Privacy a small price to pay for spooks to do their job

By Chris Northover

Chris Northover PHOTO/FILE
Chris Northover PHOTO/FILE

The face of terrorism has changed. It used to be carried out by large well-funded organisations with religious or moral goals who tried to achieve their objectives by frightening people with terror attacks.

It didn't worry them if the people they killed and terrorised were guilty of anything, and they weren't worried about the safety or survival of their "soldiers" who, in the case of Muslims, would go straight to paradise after their blood was spilled in the name of Allah.

It required large, unwieldy systems to control, educate and fund the activities of those groups. And for those groups, they were under constant threat of discovery because the larger they became, the easier it was for the authorities to identify them - often through their funding streams.

They might spot, say, a radical cleric who was involved in radicalising, funding, and recruiting for the group, and they could then bug his premises or his phone, or read his emails.

They could track those who were contacting him and, in a short time, know all about the organisation and its plans.

Many plots to carry out terror attacks were foiled this way.

We know about these systems due to the odd times when the authorities dropped the ball and the attacks got through. The July 7, 2005, attacks on the London underground and the Tavistock Square bus are cases of this.

But then the terror organisations changed their tactics, as they found that smaller groups were harder for the authorities to detect.

Because there could be many more of them, the sheer numbers of threats would make it harder for the authorities to keep track of them all and pinpoint the threats as they arose. The attacks would, of necessity, be amateur in nature, but because there would be so many of them some were bound to get through - and they were cheaper and harder to spot because they were self-financed.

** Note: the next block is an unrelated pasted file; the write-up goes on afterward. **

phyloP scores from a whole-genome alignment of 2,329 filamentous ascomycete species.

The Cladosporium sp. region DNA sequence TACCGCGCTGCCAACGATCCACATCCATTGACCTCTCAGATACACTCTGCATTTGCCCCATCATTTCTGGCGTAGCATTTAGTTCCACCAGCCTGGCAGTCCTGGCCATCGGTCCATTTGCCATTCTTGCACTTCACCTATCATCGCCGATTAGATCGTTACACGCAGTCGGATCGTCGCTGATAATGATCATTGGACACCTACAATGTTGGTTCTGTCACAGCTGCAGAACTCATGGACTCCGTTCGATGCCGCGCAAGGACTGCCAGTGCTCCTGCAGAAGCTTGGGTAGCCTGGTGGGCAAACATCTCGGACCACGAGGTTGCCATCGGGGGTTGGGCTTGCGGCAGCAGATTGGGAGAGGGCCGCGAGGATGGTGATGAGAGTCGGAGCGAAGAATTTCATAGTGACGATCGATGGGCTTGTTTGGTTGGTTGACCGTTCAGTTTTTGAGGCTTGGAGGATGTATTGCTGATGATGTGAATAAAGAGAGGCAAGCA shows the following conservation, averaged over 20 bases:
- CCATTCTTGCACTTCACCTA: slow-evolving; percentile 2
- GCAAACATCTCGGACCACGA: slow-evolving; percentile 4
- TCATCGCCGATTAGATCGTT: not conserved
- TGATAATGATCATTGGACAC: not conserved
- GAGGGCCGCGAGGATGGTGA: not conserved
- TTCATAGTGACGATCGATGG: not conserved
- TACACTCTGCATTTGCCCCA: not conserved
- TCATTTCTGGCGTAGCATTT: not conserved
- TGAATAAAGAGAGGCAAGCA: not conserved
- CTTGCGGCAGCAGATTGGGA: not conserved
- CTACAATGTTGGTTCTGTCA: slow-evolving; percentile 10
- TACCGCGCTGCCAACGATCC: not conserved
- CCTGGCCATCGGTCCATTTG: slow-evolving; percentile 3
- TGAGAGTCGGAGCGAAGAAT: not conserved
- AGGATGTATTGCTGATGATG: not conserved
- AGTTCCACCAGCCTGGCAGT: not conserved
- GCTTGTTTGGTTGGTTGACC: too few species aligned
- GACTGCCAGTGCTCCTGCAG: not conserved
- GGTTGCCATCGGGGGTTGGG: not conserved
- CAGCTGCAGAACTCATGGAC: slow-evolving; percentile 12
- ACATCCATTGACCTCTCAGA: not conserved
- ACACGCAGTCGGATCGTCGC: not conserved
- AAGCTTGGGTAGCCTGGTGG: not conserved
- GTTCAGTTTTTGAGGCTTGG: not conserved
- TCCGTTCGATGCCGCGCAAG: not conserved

The Boston Marathon bombings in April this year were an example of this. Tamerlan Tsarnaev and his younger brother Dzhokhar were Muslims from Kazakhstan who were not members of any large terror organisation, but who had become "self-radicalised" after reading about the war in Iraq and Afghanistan.

They read about making "pressure-cooker bombs" on the website of an al-Qaeda affiliate. Russian intelligence sources warned the FBI of their suspicions about the older brother, but the Americans dropped the ball.

Our military has been active in Afghanistan, so it is just a matter of time before we get up someone's nose enough for them to want to teach us a lesson. I, for one, would be happier if we knew about it first.

New Zealand's Government Communications Security Bureau is capable of tracking data about who is talking to whom. If dirty work is suspected, and the proper warrant is obtained, then the actual communications from that person can be intercepted, read and analysed.

Potentially there is a huge amount of information flowing around which could swamp them, so the search algorithms they use have to be very clever.

For instance, they can spot if someone in this country was sourcing information from a friendly and informative al-Qaeda bomb-making website, or communicating with a known terror network.

This would ring bells, and there is a good chance the spooks could get a warrant to read their emails, and listen to their phone conversations.

Is this worth a potential risk to the privacy of any New Zealand citizen? You be the judge.

- Wanganui Chronicle

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